Pte. Aaron Keeping Douglas was a member of the Royal Newfoundland Regiment who died in 1918, just months before the First World War ended.
Though his body lies in Europe, the little community on Brunette Island at the time erected a headstone there in his honour. Brunette Island — a large island in the middle of Fortune Bay — was resettled in the 1950s and 1960s.
Over the years, the headstone had fallen over and was nearly covered in moss and grass.
Earlier this month, 16 soldiers from Canadian Forces Station (CFS) St. John’s, along with 10 Fish and Wildlife Enforcement officers, cleaned and restored the headstone.
Ralph Douglas said that years ago, he often cleaned it when he visited the island during the summer months. Now, at age 81, he doesn’t go there anymore.
“That was nice, to see the headstone all cleaned up and them all gathered around it,” Douglas said, referring to an article and photos about it in The Telegram.
“The headstone was over there lying on its side in the graveyard behind where the church use to be. I’ve been over there sometimes and cleaned it off and stuck it up, me and a buddy of mine, when we’d go over there for a boil-up. But I no longer have a boat now.”
Ralph said there were five boys and five girls in his father’s family, but he only got to know — other than his father — one of his uncles. He said his father was always away from the island working on schooners, and they never spoke much about Pte. Douglas.
“The Keeping part of his name is after his mother. When he died, they tell me, he was with another feller who was from Harbour Breton somewhere I think, and they were in this old shack having a snack when it got shelled,” Douglas said. “Other than that, the only thing I can tell you is I heard he rowed from Brunette Island in a dory when he decided to go and enlist.”
To row the distance from Brunette Island to Grand Bank in a dory may seem a near impossible task, but Pte. Douglas was no slacker.
According to documents on the Royal Newfoundland Regiment website, Douglas was 22 when he enlisted at St. John’s.
While he stood just five feet, five inches tall, his record shows a man of strength and courage. Months after joining the regiment in the field in December 1916, he was gassed and sent to hospital.
He was released from hospital and rejoined the regiment in the field on Sept. 3, 1917. About a month and half later — on Nov. 20, 1917 — he suffered a severe gunshot wound to the arm and was sent back to hospital.
He was released from hospital and rejoined the regiment again on April 13, 1918. Records indicate he was admitted to hospital once again on Aug. 10, 1918, but it’s not clear what it was for at that time.
He was discharged from hospital Sept. 1, 1918 and soon returned to the regiment.
On Sept. 29, 1918, Pte. Aaron Keeping Douglas was killed in action. He was 24.
Ralph Douglas says the only thing he has of his uncle now is his “Death Penny.”
According to greatwar.co.uk website, in October 1916 the British Government came up with the idea for a commemorative memorial plaque to be given to relatives of men and women whose deaths were attributable to the First World War. It is a circular plaque with the words “He died for freedom and honour” written on it, with the figure of Britannia holding a laurel wreath over the fallen soldier’s name. A lion stands in front of Britannia. A very small lion can be seen underneath the larger lion’s feet, biting into a winged creature representing the German Imperial eagle.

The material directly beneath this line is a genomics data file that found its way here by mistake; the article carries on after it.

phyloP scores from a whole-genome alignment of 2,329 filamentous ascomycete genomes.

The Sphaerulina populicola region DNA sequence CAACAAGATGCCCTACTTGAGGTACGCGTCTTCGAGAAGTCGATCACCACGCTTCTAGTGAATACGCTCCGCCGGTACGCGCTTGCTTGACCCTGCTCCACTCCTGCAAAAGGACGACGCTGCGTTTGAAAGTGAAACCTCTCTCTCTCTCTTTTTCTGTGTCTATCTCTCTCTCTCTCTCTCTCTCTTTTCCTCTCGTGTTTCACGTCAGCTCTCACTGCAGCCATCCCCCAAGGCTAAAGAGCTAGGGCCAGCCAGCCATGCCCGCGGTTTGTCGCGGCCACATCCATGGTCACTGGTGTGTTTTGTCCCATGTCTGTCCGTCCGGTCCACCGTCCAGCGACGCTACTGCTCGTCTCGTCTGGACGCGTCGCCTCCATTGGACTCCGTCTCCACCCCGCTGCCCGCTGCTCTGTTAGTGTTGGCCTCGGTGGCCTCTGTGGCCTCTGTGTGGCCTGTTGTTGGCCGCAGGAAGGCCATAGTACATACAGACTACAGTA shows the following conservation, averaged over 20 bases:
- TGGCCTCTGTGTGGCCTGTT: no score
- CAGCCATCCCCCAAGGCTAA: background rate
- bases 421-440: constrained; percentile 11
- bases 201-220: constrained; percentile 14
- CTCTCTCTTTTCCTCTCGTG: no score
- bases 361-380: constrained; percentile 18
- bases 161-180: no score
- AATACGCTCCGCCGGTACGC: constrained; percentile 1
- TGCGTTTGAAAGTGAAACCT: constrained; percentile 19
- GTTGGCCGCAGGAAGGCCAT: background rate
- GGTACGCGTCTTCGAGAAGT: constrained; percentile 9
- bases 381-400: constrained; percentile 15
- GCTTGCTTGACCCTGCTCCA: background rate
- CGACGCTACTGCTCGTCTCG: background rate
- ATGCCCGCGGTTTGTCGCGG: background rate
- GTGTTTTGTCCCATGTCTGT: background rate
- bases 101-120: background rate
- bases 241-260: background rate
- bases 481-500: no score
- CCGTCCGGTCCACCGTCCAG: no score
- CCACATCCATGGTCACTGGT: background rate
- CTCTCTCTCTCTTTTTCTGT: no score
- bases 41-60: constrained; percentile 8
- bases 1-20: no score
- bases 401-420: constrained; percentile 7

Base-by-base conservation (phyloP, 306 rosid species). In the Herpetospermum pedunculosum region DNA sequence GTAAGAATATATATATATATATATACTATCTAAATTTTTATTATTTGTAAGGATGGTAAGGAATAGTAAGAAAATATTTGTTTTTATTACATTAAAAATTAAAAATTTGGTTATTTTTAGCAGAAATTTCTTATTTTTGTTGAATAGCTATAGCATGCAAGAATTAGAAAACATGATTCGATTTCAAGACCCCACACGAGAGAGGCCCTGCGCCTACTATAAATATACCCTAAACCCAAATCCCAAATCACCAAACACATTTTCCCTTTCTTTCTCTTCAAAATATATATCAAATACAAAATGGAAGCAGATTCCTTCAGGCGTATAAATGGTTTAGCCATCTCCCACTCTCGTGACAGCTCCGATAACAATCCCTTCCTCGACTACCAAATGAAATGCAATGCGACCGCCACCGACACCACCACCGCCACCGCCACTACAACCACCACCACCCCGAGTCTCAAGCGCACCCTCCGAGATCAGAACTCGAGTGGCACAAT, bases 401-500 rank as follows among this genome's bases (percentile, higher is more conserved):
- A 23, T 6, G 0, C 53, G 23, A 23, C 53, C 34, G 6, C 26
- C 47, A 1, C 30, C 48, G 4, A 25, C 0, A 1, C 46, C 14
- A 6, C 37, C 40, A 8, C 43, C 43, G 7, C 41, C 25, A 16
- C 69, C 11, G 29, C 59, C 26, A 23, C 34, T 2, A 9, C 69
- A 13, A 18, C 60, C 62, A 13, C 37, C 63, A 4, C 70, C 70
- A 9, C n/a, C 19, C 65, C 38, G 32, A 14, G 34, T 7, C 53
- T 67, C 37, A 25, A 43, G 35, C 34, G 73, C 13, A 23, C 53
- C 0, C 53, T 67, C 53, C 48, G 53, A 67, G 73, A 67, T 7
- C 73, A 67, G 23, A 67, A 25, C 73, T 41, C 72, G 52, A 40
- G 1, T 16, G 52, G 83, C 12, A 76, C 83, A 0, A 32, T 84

Douglas said that after his father died in 1963, he found his uncle’s Death Penny in a box in his father’s attic.
“It’s too bad we didn’t know more about him,” Douglas said.
According to the greatwar website, a scroll was also to be sent with the Death Penny, but Douglas has no idea what happened to that.
The wording on the scroll would have been: “He whom this scroll commemorates was numbered among those who, at the call of King and Country, left all that was dear to them, endured hardness, faced danger, and finally passed out of the sight of men by the path of duty and self sacrifice, giving up their own lives that others might live in freedom. Let those who come after see to it that his name be not forgotten.”
Bruce King, projects officer at CFS St. John’s, said repairing the grave marker on Brunette Island was something the group had wanted to do for the past few years while going to the island for training.
It’s not the first time CFS St. John’s and the provincial Fish and Wildlife Enforcement had teamed up to restore a monument to a First World War soldier.
In June 2015, they made an overnight trip to the resettled community of Little Bona in Placentia Bay, where they restored a fallen monument to Pte. Michael John White.
White left the tiny, isolated outport and enlisted with the Newfoundland Regiment in St. John’s on Nov. 15, 1917. Though he was only 16 and still underage, he wrote “19 years, eight months” on the documents — a trick employed by many young men of the time and usually overlooked by recruitment officers.
The last battle of the Royal Newfoundland Regiment in the First World War came near the Belgium town of Ledeghem on Oct. 3, 1918 — the day White was killed in action.
The war ended just over a month later.
After the war a tall marble monument was erected on an outcropping of rock on the hillside in Little Bona, overlooking the cove.
Years after all the residents left Little Bona during the resettlement years, the monument tumbled over, which was noticed by Fish and wildlife enforcement officer Doug Hayes, who contacted King at CFS St. John’s. They put a team together and went to Little Bona, where they cleaned and reassembled the monument in honour of White.